The Top 3 Reasons Why Neck Surgery Should Only Be A Last Resort

Neck surgery
Neck pain is often relentless and debilitating, and it may not be confined to your neck. Pain from a herniated disk in the upper spine can radiate down the arm, cause numbness and tingling and limit your ability to enjoy activities that once seemed effortless.

Apart from relying on pain medications, there are non-invasive ways to treat the cause of your neck pain, and surgery should only be a last resort. There are risks with any surgery, but neck surgery is spinal surgery and the potential risks of spinal surgery are serious. Here are the top 3 reasons to avoid neck surgery and use non-invasive treatment options instead …

1. Nerve Damage

During surgery, there is a risk that both the nerves and the spinal cord might be damaged leading to things like weakness, paralysis, and even a loss of function to certain nerve-controlled functions like your bladder, bowel and sexual function. Although fairly rare, the risk is real.

2. Bony Fusion Failure

The aim of some neck surgeries is to remove the disc between two vertebrae in the upper spine and to cause a fusion of bone placed between the two vertebral bodies to grow. For various reasons — including certain common medications you might be taking — this fusion fails to grow as expected, and the result is a need for a second surgery and the risks that accompany it.

3. Swallowing Problems (Dysphagia) and/or Breathing Problems

It’s not uncommon for those undergoing neck surgery to experience a sore throat and hoarseness following surgery, but sometimes, these are accompanied by difficulty swallowing — a condition known in the medical world as dysphagia. This is usually a temporary, disconcerting side effect, but in severe cases, it can be a permanent condition leading you to a severely limited diet for the rest of your life. The risk occurs as a result of the surgeon’s need to dissect and retract tissues at the back of the neck in order to view and work on the affected vertebrae.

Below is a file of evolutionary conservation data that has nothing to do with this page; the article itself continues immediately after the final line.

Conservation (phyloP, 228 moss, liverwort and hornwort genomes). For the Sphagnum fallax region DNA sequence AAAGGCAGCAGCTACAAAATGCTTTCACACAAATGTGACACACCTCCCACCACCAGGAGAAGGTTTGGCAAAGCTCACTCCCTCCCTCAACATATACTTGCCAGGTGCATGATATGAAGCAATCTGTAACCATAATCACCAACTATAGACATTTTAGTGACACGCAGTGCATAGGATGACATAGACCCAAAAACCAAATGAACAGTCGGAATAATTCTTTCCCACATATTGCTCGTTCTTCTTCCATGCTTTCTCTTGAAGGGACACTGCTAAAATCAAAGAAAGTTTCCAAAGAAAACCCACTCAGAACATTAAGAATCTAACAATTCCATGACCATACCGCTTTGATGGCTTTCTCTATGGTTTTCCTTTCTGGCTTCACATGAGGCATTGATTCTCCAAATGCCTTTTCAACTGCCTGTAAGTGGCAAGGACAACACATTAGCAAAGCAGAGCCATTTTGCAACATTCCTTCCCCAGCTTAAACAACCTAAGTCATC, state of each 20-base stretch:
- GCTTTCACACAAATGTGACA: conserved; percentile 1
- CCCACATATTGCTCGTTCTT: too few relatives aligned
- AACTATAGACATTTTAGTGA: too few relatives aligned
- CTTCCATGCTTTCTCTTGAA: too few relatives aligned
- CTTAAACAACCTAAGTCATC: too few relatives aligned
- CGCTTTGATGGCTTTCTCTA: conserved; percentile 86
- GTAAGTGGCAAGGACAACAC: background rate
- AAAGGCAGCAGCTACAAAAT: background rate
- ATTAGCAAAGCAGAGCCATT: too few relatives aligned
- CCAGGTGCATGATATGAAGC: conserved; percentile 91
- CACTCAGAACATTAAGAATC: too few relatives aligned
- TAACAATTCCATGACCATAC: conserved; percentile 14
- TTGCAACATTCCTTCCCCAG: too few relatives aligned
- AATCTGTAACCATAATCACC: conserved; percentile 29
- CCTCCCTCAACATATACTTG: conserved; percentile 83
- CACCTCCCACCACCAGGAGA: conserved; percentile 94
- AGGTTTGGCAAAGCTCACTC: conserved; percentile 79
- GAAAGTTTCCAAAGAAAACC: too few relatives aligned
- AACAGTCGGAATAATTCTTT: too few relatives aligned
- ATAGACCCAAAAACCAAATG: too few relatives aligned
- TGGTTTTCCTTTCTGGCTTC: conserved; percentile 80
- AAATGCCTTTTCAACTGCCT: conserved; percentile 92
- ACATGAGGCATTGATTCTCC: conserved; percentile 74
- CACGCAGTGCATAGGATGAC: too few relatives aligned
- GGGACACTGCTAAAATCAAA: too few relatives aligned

There’s also a risk that the trachea (breathing tube) can be damaged during anterior spinal surgery, leading to problems in the thoracic cavity if it’s not recognized during surgery.

Aside from these particularly scary risks, there are also the usual risks that accompany any other lengthy surgery such as inadvertent damage to a blood vessel, anesthesia risks, bleeding risks, blood clots in the legs that can spread to lungs and/or heart, and infections.

It’s important to realize that suffering with neck pain needn’t be a “life sentence” since there are other non-surgical alternatives that can bring real and lasting relief. Physical therapy is commonly used to treat neck pain. Your physical therapist will evaluate your neck pain based on things like

  • range of motion
  • quality of motion
  • overall strength
  • tenderness when touched or pressed on
  • posture
  • ability to perform certain tasks

Once your PT has gathered the information she needs to evaluate your condition, she’ll work with you to develop an action plan to help alleviate your pain based on your symptoms. She’ll also work with you to develop a plan to avoid a recurrence. This might include specific exercises, correcting posture problems, massage therapy, and other pain-relieving strategies such as heat and ice therapies.

If properly treated, neck pain can often be relieved in as little as 4 or as many as 6 weeks of physical therapy. In severe cases, you may need to return to your doctor for a more invasive treatment such as a spinal injection, or in the worst case, last-resort scenario — neck surgery.

Orthopedic and Balance Therapy Specialists in Northern Indiana may be able to help with your neck pain. Click here to request a free telephone consultation today!

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